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December 12 , 2014

Administration unveils pro-LGBT guidance

Washington, D.C.--The Obama administration kicked off December with two moves towards LGBT equality that do not rely on going through a Congress that has tried to stonewall every move Pres. Barack Obama has made.

The first was the December 3 issuance of a final rule barring discrimination against LGBT employees by federal contractors. It is the end result of Obama’s executive order on July 21.

Obama’s executive order added sexual orientation and gender identity to the Equal Opportunity Clause of government contracts.

The rule does not require employers to track data about LGBT employees or to ask employees to voluntarily identify as LGBT, although employers can if they choose.

The final rule takes effect in four months, 120 days after its publication in the Federal Register, and applies to contracts signed or modified after it takes effect. Extensions of existing contracts are considered modifications, and would fall under the non-discrimination rule.

Tico Almeida, president and founder of Freedom to Work, noted, “Today’s Labor Department regulations start a 120 day countdown clock for ExxonMobil, the most anti-gay corporation in America, so completely reverse their anti-LGBT workplace policies or face losing hundreds of millions of dollars in federal contracts next year.”

“While our litigation against Exxon is currently before the Illinois Human Rights Department, the oil giant’s failure to change their policies opens them up to new legal complaints based on President Obama’s latest executive order,” he continued. “As we look to settle our case, we call on Labor Secretary Tom Perez to help unsure that ExxonMobil adequately amends its Standards of Business Conduct and does away with its notorious and offensive anti-LGBT workplace policies and practices.”

Despite shareholder-initiated efforts to add sexual orientation and gender identity to ExxonMobil’s policies, expansions have been defeated year after year.

Jerame Davis, the executive director of Pride At Work, said, “At Pride At Work, we welcome this long-awaited change to federal contractor employment policy. We commend the president and his administration for its commitment to LGBT equality and, especially, for standing up for LGBT workers, but this rule is not a silver bullet.”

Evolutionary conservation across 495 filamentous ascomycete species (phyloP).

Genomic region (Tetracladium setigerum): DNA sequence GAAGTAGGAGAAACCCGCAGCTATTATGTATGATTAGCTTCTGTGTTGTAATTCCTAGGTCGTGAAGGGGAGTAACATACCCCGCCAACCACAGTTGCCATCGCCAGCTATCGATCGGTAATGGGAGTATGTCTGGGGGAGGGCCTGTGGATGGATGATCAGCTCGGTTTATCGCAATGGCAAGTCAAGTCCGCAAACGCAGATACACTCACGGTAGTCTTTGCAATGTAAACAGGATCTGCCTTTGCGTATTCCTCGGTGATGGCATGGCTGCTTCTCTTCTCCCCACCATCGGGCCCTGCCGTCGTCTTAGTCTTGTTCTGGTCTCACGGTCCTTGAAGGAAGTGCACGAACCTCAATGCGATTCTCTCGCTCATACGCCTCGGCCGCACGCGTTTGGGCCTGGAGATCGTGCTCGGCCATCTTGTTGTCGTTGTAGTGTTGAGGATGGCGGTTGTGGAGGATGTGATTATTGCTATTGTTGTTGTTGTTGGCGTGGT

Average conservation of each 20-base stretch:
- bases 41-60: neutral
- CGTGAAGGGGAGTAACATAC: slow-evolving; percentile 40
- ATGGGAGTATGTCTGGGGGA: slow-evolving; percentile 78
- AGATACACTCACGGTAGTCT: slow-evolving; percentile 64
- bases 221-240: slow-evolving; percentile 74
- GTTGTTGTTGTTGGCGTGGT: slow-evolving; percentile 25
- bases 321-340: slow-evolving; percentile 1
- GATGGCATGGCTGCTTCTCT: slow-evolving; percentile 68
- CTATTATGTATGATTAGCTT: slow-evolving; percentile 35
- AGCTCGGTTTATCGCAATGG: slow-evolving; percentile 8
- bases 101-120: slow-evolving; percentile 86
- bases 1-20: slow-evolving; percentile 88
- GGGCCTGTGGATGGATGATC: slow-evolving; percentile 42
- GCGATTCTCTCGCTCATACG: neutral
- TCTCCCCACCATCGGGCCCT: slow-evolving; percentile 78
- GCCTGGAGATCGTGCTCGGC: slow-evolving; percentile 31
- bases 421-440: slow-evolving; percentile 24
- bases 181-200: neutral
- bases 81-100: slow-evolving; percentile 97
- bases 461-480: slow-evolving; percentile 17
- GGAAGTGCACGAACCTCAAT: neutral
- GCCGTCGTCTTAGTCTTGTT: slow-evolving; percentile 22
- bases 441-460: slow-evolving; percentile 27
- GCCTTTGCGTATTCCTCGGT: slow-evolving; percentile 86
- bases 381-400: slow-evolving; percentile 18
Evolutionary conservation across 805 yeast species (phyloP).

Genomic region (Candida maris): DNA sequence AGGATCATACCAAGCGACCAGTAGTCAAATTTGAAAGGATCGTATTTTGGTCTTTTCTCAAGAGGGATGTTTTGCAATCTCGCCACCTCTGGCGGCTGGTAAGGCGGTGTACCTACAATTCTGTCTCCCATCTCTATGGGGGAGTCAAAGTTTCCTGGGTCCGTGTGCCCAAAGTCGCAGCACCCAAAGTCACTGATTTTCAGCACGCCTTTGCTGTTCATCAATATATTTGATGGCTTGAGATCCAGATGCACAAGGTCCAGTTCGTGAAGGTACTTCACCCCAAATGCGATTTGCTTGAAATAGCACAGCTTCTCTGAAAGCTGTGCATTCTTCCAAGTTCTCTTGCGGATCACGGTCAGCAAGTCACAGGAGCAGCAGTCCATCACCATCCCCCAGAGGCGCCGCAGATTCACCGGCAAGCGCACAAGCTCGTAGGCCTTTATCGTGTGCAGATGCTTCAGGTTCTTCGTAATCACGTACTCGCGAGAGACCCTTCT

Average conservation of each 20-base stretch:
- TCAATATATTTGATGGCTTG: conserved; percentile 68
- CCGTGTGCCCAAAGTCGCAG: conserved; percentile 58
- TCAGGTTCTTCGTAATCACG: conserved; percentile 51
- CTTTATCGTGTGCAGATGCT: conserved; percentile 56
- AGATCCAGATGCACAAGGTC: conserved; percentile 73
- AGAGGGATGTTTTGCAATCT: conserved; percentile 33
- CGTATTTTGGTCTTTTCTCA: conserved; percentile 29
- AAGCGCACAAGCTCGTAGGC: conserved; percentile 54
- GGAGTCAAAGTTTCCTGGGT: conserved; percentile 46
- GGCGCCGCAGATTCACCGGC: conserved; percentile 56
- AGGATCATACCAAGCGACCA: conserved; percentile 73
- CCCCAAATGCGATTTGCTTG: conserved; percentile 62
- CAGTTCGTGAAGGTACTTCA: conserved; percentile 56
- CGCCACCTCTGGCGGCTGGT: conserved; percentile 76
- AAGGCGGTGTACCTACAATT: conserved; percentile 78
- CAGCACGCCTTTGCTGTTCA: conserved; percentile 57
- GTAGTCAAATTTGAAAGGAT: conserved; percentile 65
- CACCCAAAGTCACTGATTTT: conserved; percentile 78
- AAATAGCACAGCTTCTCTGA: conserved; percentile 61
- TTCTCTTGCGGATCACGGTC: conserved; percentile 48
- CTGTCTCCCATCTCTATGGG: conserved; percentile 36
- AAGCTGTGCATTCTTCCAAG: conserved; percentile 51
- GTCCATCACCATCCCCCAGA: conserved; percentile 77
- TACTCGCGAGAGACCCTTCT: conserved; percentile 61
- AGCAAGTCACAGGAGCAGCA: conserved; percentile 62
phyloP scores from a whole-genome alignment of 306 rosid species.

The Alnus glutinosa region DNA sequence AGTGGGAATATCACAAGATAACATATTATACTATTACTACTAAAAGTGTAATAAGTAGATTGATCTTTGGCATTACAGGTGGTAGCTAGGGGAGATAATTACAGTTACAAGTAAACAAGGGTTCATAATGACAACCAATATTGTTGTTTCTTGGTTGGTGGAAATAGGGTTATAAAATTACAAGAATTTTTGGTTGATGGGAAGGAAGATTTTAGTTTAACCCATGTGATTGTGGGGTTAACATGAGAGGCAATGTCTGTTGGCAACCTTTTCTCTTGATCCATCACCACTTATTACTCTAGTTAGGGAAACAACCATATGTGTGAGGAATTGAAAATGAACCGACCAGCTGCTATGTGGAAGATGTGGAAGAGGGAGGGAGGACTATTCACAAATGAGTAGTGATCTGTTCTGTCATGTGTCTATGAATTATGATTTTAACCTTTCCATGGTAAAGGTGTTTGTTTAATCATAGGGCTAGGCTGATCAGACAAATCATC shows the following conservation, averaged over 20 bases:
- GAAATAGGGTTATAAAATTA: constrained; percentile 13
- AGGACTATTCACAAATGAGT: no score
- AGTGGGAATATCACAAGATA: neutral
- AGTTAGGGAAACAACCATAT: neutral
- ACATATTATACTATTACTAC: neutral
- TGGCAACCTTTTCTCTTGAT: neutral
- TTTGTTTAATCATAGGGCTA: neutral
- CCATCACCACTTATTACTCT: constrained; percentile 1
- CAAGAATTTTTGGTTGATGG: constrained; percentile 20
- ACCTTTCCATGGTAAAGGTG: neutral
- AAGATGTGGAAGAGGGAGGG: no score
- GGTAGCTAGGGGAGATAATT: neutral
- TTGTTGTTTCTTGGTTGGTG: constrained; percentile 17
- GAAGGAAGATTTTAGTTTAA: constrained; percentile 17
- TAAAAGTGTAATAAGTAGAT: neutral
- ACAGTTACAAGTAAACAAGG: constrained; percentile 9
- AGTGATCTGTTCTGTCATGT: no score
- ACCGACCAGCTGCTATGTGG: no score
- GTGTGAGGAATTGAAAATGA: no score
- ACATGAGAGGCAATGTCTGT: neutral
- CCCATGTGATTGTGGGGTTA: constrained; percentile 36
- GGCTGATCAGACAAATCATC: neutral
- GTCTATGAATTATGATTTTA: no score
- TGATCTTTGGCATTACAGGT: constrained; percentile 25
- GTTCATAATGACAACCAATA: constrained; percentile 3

“PrideAt Work reaffirms its call for Congress to pass a clean, comprehensive LGBT anti-discrimination bill and reasserts that, even with these rules and laws in place, the added protection of a union contract is a necessary and vital part protecting LGBT workers,” Davis said.

Five days later, on December 8, Attorney General Eric Holder announced the addition of sexual orientation, gender identity, religion, national origin and gender to the list of categories by which federal law enforcement agencies are forbidden from profiling. The guidelines also apply to local and state law enforcement agents working on federal task forces.

“As Attorney General, I have repeatedly made clear that racial profiling by law enforcement is not only wrong, it is misguided and ineffective - because it can mistakenly focus investigative efforts, waste precious resources and, ultimately, undermine the public trust,” Holder said. “Particularly in light of recent incidents we’ve seen at the local level - and the concerns about trust in the criminal justice process which so many have raised throughout the nation - it’s imperative that we take every possible action to institute sound, fair and strong policing practices.”

“With this new Guidance, we take a major and important step forward to ensure effective policing by federal law enforcement officials – as well as state and local law enforcement participating in federal task forces throughout the nation,” he added. “This Guidance is the product of five years of scrupulous review. It codifies important new protections for those who come into contact with federal law enforcement agents and their partners. And it brings enhanced training, oversight, and accountability to federal law enforcement across the country, so that isolated acts do not tarnish the exemplary work that’s performed by the overwhelming majority of America’s hard-working law enforcement officials each and every day.”

The guidance allows the consideration of race, ethnicity, gender, national original, religion, sexual orientation and gender identity if “there is trustworthy information, relevant to the locality or time frame, that links persons possessing a particular listed characteristic to an identified criminal incident, scheme, or organization, a threat to national or homeland security, a violation of Federal immigration law, or an authorized intelligence activity.”

A Human Rights Campaign release on the directive noted, “Unfortunately, DOJ’s revised guidance is limited. It does not apply to state and local law enforcement which is vitally important for preventing street-level profiling that occurs across the country. In addition, exceptions remain for the Transportation Security Administration and U.S. Customs and Border Protection; two agencies that disproportionately profile based on race and perceived or actual religion. Finally, the guidance does not curb the offensive practice of ‘racial mapping’ of American communities.”

“Despite these concerns, HRC commends the Department of Justice and Attorney General Eric Holder for taking a stand to protect LGBT communities across the nation,” it continues. “HRC will continue to work with our coalition partners to address concerns that are shared by the broader civil rights communities.”

 

 

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